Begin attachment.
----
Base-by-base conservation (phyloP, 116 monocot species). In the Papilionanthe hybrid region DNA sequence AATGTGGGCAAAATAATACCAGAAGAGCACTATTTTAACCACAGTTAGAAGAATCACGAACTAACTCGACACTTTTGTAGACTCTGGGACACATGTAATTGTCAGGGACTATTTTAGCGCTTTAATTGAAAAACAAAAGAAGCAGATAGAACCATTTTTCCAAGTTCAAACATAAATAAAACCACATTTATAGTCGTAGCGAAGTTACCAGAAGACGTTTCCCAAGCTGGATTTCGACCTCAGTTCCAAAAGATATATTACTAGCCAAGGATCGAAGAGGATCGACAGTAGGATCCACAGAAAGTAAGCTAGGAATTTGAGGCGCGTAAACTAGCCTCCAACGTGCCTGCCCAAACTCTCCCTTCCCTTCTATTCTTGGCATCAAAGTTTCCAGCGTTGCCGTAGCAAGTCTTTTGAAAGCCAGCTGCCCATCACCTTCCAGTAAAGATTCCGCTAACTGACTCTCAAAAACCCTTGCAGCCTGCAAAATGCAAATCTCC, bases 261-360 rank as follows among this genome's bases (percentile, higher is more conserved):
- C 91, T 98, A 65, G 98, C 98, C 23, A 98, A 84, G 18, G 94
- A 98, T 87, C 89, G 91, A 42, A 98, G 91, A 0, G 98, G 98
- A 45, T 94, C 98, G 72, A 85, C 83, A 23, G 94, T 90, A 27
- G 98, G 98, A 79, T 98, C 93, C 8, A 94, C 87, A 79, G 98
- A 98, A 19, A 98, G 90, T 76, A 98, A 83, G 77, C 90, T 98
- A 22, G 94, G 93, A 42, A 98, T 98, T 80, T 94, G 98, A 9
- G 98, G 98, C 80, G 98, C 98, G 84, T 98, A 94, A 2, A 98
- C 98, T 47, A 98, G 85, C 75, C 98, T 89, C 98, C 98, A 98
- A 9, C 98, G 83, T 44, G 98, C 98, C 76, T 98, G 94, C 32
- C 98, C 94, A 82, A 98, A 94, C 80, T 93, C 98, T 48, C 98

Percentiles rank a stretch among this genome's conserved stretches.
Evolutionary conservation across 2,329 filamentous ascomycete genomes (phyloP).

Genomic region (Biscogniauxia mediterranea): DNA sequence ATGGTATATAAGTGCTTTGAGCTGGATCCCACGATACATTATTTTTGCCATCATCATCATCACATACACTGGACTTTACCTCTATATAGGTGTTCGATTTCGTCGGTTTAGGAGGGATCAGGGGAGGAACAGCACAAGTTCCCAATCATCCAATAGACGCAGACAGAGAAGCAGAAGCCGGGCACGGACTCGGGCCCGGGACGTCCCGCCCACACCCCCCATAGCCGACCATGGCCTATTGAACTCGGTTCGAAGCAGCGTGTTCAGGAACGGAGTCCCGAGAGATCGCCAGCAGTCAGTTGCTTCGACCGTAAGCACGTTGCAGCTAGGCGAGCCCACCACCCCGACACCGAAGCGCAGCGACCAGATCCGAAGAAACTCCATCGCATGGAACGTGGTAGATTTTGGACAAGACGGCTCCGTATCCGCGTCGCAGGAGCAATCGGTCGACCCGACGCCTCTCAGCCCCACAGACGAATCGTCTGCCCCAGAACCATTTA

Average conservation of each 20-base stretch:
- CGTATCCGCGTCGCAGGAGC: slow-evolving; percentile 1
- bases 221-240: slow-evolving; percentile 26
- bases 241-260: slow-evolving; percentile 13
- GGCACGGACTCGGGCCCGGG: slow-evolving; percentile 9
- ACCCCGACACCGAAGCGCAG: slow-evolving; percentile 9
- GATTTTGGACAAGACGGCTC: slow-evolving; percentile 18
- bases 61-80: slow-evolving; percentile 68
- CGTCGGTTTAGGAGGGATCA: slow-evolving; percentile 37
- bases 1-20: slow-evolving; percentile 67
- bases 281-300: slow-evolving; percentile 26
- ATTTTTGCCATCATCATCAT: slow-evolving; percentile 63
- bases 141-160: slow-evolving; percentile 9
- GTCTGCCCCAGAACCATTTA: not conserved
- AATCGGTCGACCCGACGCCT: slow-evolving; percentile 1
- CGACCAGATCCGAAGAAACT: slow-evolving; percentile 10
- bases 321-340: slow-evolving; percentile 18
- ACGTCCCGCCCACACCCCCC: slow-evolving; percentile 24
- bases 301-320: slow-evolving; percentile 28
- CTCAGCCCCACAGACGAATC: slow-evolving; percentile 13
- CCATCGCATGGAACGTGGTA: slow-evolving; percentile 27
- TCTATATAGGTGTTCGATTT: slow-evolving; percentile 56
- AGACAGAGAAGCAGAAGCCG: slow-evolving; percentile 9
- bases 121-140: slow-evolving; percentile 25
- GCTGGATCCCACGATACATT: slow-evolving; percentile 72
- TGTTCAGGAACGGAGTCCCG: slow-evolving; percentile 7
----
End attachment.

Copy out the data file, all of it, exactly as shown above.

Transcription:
Base-by-base conservation (phyloP, 116 monocot species). In the Papilionanthe hybrid region DNA sequence AATGTGGGCAAAATAATACCAGAAGAGCACTATTTTAACCACAGTTAGAAGAATCACGAACTAACTCGACACTTTTGTAGACTCTGGGACACATGTAATTGTCAGGGACTATTTTAGCGCTTTAATTGAAAAACAAAAGAAGCAGATAGAACCATTTTTCCAAGTTCAAACATAAATAAAACCACATTTATAGTCGTAGCGAAGTTACCAGAAGACGTTTCCCAAGCTGGATTTCGACCTCAGTTCCAAAAGATATATTACTAGCCAAGGATCGAAGAGGATCGACAGTAGGATCCACAGAAAGTAAGCTAGGAATTTGAGGCGCGTAAACTAGCCTCCAACGTGCCTGCCCAAACTCTCCCTTCCCTTCTATTCTTGGCATCAAAGTTTCCAGCGTTGCCGTAGCAAGTCTTTTGAAAGCCAGCTGCCCATCACCTTCCAGTAAAGATTCCGCTAACTGACTCTCAAAAACCCTTGCAGCCTGCAAAATGCAAATCTCC, bases 261-360 rank as follows among this genome's bases (percentile, higher is more conserved):
- C 91, T 98, A 65, G 98, C 98, C 23, A 98, A 84, G 18, G 94
- A 98, T 87, C 89, G 91, A 42, A 98, G 91, A 0, G 98, G 98
- A 45, T 94, C 98, G 72, A 85, C 83, A 23, G 94, T 90, A 27
- G 98, G 98, A 79, T 98, C 93, C 8, A 94, C 87, A 79, G 98
- A 98, A 19, A 98, G 90, T 76, A 98, A 83, G 77, C 90, T 98
- A 22, G 94, G 93, A 42, A 98, T 98, T 80, T 94, G 98, A 9
- G 98, G 98, C 80, G 98, C 98, G 84, T 98, A 94, A 2, A 98
- C 98, T 47, A 98, G 85, C 75, C 98, T 89, C 98, C 98, A 98
- A 9, C 98, G 83, T 44, G 98, C 98, C 76, T 98, G 94, C 32
- C 98, C 94, A 82, A 98, A 94, C 80, T 93, C 98, T 48, C 98

Percentiles rank a stretch among this genome's conserved stretches.
Evolutionary conservation across 2,329 filamentous ascomycete genomes (phyloP).

Genomic region (Biscogniauxia mediterranea): DNA sequence ATGGTATATAAGTGCTTTGAGCTGGATCCCACGATACATTATTTTTGCCATCATCATCATCACATACACTGGACTTTACCTCTATATAGGTGTTCGATTTCGTCGGTTTAGGAGGGATCAGGGGAGGAACAGCACAAGTTCCCAATCATCCAATAGACGCAGACAGAGAAGCAGAAGCCGGGCACGGACTCGGGCCCGGGACGTCCCGCCCACACCCCCCATAGCCGACCATGGCCTATTGAACTCGGTTCGAAGCAGCGTGTTCAGGAACGGAGTCCCGAGAGATCGCCAGCAGTCAGTTGCTTCGACCGTAAGCACGTTGCAGCTAGGCGAGCCCACCACCCCGACACCGAAGCGCAGCGACCAGATCCGAAGAAACTCCATCGCATGGAACGTGGTAGATTTTGGACAAGACGGCTCCGTATCCGCGTCGCAGGAGCAATCGGTCGACCCGACGCCTCTCAGCCCCACAGACGAATCGTCTGCCCCAGAACCATTTA

Average conservation of each 20-base stretch:
- CGTATCCGCGTCGCAGGAGC: slow-evolving; percentile 1
- bases 221-240: slow-evolving; percentile 26
- bases 241-260: slow-evolving; percentile 13
- GGCACGGACTCGGGCCCGGG: slow-evolving; percentile 9
- ACCCCGACACCGAAGCGCAG: slow-evolving; percentile 9
- GATTTTGGACAAGACGGCTC: slow-evolving; percentile 18
- bases 61-80: slow-evolving; percentile 68
- CGTCGGTTTAGGAGGGATCA: slow-evolving; percentile 37
- bases 1-20: slow-evolving; percentile 67
- bases 281-300: slow-evolving; percentile 26
- ATTTTTGCCATCATCATCAT: slow-evolving; percentile 63
- bases 141-160: slow-evolving; percentile 9
- GTCTGCCCCAGAACCATTTA: not conserved
- AATCGGTCGACCCGACGCCT: slow-evolving; percentile 1
- CGACCAGATCCGAAGAAACT: slow-evolving; percentile 10
- bases 321-340: slow-evolving; percentile 18
- ACGTCCCGCCCACACCCCCC: slow-evolving; percentile 24
- bases 301-320: slow-evolving; percentile 28
- CTCAGCCCCACAGACGAATC: slow-evolving; percentile 13
- CCATCGCATGGAACGTGGTA: slow-evolving; percentile 27
- TCTATATAGGTGTTCGATTT: slow-evolving; percentile 56
- AGACAGAGAAGCAGAAGCCG: slow-evolving; percentile 9
- bases 121-140: slow-evolving; percentile 25
- GCTGGATCCCACGATACATT: slow-evolving; percentile 72
- TGTTCAGGAACGGAGTCCCG: slow-evolving; percentile 7